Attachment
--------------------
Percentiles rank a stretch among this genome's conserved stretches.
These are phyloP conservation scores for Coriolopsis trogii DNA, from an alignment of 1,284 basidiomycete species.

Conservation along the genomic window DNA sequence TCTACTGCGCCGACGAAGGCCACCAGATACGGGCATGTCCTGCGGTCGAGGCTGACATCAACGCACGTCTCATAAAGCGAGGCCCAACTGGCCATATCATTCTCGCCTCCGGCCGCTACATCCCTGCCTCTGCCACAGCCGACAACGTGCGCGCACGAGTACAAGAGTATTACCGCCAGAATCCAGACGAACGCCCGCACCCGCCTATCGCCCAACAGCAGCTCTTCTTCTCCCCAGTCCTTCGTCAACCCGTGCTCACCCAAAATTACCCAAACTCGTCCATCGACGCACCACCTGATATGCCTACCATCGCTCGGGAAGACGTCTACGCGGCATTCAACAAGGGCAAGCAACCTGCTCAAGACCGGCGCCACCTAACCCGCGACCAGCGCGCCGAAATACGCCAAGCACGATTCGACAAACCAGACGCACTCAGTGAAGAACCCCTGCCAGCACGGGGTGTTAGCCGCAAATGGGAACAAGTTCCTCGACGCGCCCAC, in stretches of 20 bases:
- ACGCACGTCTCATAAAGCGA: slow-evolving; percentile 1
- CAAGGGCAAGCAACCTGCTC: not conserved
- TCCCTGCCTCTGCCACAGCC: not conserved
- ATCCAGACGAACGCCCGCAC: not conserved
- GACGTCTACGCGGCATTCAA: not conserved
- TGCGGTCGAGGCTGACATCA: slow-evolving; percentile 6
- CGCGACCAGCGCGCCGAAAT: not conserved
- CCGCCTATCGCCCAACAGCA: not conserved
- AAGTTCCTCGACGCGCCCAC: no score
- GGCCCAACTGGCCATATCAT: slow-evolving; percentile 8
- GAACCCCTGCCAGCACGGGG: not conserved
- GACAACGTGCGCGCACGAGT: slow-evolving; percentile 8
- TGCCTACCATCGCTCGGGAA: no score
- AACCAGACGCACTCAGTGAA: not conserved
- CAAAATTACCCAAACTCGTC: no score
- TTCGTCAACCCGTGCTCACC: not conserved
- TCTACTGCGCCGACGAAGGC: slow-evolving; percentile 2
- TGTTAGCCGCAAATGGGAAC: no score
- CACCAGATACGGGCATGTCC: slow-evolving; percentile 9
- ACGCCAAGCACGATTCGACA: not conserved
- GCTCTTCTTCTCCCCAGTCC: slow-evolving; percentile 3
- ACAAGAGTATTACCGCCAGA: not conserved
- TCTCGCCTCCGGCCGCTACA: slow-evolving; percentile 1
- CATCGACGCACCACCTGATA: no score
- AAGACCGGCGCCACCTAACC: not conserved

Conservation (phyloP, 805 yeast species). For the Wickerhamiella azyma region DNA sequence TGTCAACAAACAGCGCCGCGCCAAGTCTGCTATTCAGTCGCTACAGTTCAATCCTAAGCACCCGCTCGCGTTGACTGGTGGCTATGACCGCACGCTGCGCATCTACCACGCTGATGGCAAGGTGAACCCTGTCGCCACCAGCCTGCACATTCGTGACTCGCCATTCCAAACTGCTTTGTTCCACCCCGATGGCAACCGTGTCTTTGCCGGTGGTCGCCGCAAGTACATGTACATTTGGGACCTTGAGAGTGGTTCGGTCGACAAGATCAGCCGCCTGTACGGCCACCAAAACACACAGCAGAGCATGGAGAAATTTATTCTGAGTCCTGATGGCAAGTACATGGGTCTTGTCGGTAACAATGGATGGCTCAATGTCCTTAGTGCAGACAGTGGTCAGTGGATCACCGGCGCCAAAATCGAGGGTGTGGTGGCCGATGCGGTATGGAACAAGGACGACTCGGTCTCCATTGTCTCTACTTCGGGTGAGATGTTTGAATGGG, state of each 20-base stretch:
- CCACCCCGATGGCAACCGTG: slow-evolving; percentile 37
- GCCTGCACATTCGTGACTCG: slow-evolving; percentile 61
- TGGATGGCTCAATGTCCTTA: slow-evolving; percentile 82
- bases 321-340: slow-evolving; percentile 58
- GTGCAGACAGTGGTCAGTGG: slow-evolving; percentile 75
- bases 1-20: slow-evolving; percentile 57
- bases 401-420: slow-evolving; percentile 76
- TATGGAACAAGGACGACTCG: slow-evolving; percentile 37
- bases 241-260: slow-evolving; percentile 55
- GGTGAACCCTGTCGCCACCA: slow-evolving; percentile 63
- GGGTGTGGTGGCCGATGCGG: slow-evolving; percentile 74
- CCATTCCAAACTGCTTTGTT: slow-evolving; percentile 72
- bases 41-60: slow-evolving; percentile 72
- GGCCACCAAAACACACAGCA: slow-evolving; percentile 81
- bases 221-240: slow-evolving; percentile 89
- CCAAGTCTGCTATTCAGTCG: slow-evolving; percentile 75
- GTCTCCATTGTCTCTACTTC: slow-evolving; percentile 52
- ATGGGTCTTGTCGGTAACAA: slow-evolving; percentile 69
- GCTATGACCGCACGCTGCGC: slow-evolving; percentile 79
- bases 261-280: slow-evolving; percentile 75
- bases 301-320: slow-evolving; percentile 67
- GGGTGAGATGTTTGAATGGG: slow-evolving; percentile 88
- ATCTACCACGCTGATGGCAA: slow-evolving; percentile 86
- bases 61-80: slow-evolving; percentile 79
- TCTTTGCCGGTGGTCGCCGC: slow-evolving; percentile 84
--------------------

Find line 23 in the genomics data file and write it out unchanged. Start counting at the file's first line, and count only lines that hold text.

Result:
- ACGCCAAGCACGATTCGACA: not conserved